Does anyone know a good single source that lists the Japanese names for graphemes? The best I can find in my library are the descriptors for each of the 214 radicals in the beginning of each radical section in the classic Nelson's dictionary. (For example, for radical number 129 (p. 736), it says that the radical's name is "fude," at the right it is called "fudezukuri," and it has a truncated variant, as in 書.)

I am looking forward to feedback from other Kanji Clinic site visitors.

Dave Mosher
Hiroshima
mosher@hijiyama-u.ac.jp

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And now a word from another kanji country, China

To a Westerner, the Chinese name 'Yi Wen' ( 意 文 )may not mean more than a name. But to a speaker of Chinese, 'Yi'means 'mind,' with connotations of spirit, feelings, intentions, thoughts, gentle, refined. 'Wen' evokes associations pertaining to literature and fine arts. The first character, 'Yi,' consists of radicals depicting sun, rise, and heart. When the sun rises, the world awakens, and the sound of life begins. Together with the radical depicting the heart, this character means 'mind, the sound of the heart.' The character 'Wen' is used not only to denote belles-lettres, but also to depict the literature of the sky, astronomy. Thus, in combination, these two characters convey the message that to find meaning, look into your heart and aspire for the stars. Chinese names often have rich associations, are pronounced in tonal cascades, and are capable of evoking abundant images, both visual and acoustical.

There is no upper limit on the number of Chinese characters. To function in a Chinese society, one should know about 3,000. To function at the college level, one should know about 7,000. The shared opinion among students of Chinese is that only after learning about 1,500 characters does one begin to realize the enormity of the task undertaken.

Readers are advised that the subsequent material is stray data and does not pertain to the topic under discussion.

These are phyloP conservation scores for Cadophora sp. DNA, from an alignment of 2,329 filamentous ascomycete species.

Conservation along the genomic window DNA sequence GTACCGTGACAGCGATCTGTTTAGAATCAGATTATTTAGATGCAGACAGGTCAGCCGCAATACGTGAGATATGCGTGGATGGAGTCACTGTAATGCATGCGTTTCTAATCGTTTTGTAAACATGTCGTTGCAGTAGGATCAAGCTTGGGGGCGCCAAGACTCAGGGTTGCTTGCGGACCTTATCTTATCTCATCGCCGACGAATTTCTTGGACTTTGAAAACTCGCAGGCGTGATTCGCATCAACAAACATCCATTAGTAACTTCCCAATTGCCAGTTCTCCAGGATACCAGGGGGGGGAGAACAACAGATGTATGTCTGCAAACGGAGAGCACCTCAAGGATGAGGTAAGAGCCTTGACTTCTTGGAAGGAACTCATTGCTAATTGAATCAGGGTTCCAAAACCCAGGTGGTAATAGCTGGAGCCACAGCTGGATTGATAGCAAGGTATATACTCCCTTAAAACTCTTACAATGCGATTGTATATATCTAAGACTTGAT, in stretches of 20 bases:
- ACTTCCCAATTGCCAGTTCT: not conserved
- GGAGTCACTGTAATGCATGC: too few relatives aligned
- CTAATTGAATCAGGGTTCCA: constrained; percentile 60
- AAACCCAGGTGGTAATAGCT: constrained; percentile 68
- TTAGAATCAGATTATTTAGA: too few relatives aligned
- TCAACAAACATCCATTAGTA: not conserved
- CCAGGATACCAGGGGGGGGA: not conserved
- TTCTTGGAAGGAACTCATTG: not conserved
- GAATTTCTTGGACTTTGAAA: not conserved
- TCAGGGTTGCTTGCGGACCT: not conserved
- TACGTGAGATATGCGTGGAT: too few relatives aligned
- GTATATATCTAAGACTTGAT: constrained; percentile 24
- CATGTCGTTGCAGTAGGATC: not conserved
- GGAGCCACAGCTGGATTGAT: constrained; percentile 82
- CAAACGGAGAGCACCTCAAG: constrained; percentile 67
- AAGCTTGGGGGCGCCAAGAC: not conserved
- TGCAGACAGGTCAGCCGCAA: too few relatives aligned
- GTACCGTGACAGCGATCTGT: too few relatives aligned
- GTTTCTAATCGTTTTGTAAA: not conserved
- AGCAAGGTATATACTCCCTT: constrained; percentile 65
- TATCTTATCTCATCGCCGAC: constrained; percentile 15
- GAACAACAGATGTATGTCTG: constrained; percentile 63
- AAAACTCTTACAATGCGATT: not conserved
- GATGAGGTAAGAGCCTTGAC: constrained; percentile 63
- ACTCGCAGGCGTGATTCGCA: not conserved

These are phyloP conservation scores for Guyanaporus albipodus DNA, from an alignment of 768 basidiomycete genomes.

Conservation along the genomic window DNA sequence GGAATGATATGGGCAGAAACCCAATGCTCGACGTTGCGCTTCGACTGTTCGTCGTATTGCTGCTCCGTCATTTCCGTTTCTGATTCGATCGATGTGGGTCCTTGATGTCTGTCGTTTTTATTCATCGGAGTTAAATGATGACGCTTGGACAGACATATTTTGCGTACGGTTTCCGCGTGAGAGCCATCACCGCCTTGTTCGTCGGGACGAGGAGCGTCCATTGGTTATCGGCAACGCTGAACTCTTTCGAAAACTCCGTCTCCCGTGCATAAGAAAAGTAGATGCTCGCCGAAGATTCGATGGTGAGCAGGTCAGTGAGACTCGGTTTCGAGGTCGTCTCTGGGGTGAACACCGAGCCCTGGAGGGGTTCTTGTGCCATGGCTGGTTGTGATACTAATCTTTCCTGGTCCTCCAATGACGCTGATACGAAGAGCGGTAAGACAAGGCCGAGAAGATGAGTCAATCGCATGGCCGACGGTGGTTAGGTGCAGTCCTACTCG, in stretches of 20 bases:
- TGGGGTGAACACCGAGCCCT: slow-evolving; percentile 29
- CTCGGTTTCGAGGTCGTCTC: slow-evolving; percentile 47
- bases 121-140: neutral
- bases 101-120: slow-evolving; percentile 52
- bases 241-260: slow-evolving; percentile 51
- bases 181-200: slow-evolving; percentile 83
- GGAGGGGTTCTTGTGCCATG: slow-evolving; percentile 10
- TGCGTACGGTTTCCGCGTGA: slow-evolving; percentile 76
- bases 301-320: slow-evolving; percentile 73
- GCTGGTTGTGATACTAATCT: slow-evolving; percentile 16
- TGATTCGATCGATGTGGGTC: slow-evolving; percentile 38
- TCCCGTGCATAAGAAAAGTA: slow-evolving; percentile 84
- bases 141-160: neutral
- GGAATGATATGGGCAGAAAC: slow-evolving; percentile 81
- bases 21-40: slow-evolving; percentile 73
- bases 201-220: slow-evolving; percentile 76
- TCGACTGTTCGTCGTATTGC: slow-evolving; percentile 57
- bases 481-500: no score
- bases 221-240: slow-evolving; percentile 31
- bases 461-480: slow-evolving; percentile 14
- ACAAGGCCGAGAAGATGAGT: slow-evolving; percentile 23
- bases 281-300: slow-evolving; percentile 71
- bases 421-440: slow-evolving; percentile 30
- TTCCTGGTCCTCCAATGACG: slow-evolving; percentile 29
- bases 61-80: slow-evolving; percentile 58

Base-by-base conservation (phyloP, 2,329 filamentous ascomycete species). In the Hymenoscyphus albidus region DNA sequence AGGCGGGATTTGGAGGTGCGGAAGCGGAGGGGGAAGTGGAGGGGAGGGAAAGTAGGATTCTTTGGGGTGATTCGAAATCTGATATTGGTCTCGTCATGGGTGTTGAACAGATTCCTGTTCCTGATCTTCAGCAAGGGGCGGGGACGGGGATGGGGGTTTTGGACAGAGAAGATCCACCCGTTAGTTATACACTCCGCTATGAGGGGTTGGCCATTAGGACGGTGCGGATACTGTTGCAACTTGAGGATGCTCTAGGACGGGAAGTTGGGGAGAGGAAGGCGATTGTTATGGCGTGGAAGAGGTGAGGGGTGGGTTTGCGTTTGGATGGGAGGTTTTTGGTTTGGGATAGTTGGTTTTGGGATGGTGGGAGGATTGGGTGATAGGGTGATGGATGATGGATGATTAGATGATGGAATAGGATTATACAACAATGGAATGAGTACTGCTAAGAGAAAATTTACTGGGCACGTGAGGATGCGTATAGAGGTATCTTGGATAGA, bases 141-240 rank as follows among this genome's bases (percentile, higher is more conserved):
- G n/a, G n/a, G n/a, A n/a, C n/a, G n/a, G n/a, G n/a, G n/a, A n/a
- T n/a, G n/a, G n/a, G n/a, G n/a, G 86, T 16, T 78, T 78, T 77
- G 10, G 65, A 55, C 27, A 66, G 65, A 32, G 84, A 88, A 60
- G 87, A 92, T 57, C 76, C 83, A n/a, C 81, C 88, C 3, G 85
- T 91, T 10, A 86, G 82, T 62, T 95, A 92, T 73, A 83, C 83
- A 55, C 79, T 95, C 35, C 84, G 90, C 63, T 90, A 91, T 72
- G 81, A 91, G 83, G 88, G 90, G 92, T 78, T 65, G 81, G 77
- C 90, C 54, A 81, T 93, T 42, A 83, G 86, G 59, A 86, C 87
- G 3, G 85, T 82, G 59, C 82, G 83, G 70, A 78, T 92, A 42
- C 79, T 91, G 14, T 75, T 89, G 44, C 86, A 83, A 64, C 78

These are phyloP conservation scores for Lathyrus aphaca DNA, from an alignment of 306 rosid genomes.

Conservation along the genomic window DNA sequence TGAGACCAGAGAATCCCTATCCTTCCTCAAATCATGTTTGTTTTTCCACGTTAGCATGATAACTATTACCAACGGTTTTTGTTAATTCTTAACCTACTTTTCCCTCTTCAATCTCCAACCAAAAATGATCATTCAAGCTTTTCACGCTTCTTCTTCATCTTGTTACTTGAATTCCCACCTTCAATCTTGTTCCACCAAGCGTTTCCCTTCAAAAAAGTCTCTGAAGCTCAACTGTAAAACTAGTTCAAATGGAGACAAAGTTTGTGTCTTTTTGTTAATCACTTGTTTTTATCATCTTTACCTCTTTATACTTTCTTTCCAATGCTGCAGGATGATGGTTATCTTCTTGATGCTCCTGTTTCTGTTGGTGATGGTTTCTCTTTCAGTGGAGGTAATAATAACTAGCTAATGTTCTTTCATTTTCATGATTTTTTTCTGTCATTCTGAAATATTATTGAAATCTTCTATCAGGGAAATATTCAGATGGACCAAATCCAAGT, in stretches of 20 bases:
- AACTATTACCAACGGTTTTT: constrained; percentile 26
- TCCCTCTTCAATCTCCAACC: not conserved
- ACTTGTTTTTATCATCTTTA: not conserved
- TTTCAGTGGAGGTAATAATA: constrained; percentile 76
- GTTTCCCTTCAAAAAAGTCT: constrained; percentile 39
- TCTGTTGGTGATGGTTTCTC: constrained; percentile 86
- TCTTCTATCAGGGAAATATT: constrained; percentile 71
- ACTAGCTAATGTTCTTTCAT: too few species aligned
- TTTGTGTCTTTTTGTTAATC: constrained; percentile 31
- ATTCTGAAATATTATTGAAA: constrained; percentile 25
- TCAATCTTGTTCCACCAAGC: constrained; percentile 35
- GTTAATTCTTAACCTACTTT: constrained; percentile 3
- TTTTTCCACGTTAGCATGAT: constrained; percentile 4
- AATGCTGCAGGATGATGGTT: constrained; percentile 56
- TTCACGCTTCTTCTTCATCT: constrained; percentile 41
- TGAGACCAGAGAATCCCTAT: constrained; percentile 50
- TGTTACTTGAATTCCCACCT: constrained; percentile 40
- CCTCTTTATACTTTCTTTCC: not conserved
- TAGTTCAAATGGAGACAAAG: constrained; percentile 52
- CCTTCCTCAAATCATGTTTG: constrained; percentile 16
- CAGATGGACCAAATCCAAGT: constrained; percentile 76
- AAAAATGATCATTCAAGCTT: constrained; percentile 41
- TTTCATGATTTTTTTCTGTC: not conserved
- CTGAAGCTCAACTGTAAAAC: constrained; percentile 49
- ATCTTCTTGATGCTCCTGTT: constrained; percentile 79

It takes at least seven years of concerted effort to learn functional Chinese. There are many approaches to learning Mandarin Chinese. Computer-assisted multimedia instructional technologies may change all of this, but there is a consensus among instructors of Chinese that the best results are attained by western adult learners when initially guided by instructors who teach them how to speak and do not use pictographs. This may lead to an ability to speak conversational Chinese, but provides only limited insight into the Chinese culture.

Compared to Chinese, learning English for native speakers of other European languages is relatively easy. The common Indo-European roots of these languages provide a latent network of shared meaning. Also, the shared vocabulary of classical Latin and Greek make learning easier. The scientific and technical terms like 'physics,''chemistry,' 'psychology,' 'catalyst,' are the same, as are the names of 'telescope,' 'computer,' and 'telephone.' In Chinese, the term ‘psychology’ sounds differently and looks differently, represented by characters resembling a heart and that of a student into whose head an instructor's hands pour knowledge: . The telephone is 'electrical speech,' the computer is 'electrical brain,' and a bank is associated with ingots of silver.